Do you remember the movie, “My Big Fat Greek Wedding”? The movie is about a Greek girl’s quest to marry a man who is not Greek, and the difficult but humorous time she has in getting her large family, dominated by a loving and overbearing father, to accept her boyfriend into the fold.
Everyone I talk to has their favorite parts of the movie, but the funniest moments for me are the times her brothers tell her fiancée to say something in Greek to the family which unknowingly to him is usually something like, “Hey, you a big ugly pimple on your nose”. And another scene I liked was a certain overbearing, yet loving Greek father, spraying Windex on anything is a cure-all!
It’s a movie that makes you smile; it’s a movie that’s about inviting someone to the wedding feast of life that is not one of your own.
It is the message in the Gospel today. Everyone is welcome to the wedding feast; go out and bring in those not originally a part of the fold. And let’s celebrate!
Hilaire Belloc wrote: "Wherever the Catholic sun does shine, there is always laughter and good red wine..." In today's parable, Jesus is reminding His Jewish audience that when the Messiah comes, there will be great cause for celebrating. One bonus will be a first-class sit-down supper. The menu is alluded to in Isaiah 25: "juicy red food and pure choice wines." Clearly, it will be the mother of all parties.
It is important to note that Jesus compares living in His company to enjoying a sumptuous banquet. He feels His Church should be a happy place.
We do well to remind ourselves of this wedding parable. Often the charge against the Church is it removes happiness from life. Many regard the Gospels as a force that would have us doing the things we dislike, and avoiding the activities that we are anxious to perform.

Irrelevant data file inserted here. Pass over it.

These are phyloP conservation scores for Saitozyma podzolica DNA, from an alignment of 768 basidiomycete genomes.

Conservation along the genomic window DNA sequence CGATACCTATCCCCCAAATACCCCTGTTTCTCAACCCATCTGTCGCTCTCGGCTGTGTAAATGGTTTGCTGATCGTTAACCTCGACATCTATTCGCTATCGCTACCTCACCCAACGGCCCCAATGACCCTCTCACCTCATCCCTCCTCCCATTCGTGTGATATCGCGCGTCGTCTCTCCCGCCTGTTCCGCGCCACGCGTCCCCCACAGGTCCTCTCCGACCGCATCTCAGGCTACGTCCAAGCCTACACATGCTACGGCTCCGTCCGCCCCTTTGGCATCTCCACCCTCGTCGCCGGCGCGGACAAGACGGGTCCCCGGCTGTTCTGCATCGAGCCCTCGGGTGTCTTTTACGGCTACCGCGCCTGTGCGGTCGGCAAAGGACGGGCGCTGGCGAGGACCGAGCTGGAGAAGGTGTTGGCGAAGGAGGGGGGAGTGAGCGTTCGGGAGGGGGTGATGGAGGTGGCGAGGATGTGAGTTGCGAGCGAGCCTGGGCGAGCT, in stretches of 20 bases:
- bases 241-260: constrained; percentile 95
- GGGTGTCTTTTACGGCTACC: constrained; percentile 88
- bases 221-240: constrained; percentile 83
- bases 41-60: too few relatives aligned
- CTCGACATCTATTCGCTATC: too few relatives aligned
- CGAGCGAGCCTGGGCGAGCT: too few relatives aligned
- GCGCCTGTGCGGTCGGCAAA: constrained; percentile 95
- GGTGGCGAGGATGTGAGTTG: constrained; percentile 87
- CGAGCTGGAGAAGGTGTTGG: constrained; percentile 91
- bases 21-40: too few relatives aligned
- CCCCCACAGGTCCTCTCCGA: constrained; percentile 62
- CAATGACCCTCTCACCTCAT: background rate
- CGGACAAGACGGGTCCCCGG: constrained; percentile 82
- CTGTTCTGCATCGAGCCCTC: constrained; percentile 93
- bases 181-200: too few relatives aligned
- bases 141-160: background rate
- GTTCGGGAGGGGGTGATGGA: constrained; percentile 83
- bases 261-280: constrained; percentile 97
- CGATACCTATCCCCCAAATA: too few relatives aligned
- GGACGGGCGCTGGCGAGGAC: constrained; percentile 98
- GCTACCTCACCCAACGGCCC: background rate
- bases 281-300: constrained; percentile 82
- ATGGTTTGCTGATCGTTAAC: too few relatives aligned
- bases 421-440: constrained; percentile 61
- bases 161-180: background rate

The Gospels show Jesus could not have been a gloomy man. Firstly, we are told that children were constantly pestering Him. Kids loved his company.
Secondly, he clearly enjoyed a good time! Jesus was invited to a wedding feast at Cana and he accepted the invitation. He went because Jesus is always present where there is a celebration of life and love, a celebration of relationship. Religion is first and foremost about relationship. And what did He do at the wedding? He changed 6 stone jugs 25-30 gallons each into the choicest wine. That’s a lot of wine!
Thirdly, had He been a spoilsport, why would He have hosted a sit-down supper party the night before His death? Would you have the heart for that? The bottom line is Jesus loved good times, rich laughter, and great company.
Laughter is the only tranquilizer yet developed that has no side effects. Our expressions are the most important garment a Christian wears. Yet, how many of us know fellow Christians who never smile? They walk about with a mad look on their face all the time. They are people one instinctively avoids. God has invited each of us to his Son’s wedding feast: the fullness of God’s life in the Resurrection. The only obstacle is our inability to hear his invitation amid the noisy activity that consumes our time and attention.
The banquet is ready here in our celebration of the Eucharist. God wants us to know that we are invited. All that is needed for us is to respond to God’s invitation. We can be certain that if we come wearing the proper clothes, that is, ready to acknowledge our need for God, and ready to share with open hearts the blessing God give us, God will provide the feast.